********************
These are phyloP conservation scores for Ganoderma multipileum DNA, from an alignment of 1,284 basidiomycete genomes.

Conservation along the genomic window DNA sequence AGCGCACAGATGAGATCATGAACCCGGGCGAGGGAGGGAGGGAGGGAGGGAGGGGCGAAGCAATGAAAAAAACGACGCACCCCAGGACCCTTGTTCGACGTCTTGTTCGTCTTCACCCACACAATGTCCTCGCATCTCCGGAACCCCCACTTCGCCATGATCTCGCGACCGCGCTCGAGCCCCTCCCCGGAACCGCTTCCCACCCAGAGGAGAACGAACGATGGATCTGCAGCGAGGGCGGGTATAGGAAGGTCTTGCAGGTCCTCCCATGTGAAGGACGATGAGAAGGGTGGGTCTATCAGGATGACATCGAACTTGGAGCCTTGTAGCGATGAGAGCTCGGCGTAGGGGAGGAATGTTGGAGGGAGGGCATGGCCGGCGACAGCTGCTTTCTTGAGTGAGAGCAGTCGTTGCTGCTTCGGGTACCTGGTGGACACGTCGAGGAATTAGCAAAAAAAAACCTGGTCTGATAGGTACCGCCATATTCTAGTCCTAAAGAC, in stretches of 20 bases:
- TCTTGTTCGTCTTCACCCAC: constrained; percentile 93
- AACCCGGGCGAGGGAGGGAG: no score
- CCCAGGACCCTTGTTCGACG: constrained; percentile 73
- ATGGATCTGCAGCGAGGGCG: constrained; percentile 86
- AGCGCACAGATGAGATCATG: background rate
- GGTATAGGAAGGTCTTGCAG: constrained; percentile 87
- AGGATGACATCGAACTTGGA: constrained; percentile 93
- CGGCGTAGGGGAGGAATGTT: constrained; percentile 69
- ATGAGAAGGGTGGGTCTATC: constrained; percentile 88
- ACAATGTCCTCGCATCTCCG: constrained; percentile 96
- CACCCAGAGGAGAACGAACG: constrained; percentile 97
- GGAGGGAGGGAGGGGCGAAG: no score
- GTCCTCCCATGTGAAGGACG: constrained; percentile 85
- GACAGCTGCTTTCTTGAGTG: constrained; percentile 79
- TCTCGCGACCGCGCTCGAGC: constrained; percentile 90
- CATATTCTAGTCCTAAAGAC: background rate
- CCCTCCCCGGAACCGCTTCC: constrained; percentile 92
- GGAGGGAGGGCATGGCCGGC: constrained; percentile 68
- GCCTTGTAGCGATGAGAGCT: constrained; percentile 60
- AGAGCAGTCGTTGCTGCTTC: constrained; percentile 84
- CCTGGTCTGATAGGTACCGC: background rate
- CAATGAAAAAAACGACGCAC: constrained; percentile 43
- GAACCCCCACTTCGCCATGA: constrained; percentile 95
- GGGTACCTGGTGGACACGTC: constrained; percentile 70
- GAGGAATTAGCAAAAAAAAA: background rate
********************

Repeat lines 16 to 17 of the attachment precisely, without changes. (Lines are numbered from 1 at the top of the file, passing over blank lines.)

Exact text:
- GACAGCTGCTTTCTTGAGTG: constrained; percentile 79
- TCTCGCGACCGCGCTCGAGC: constrained; percentile 90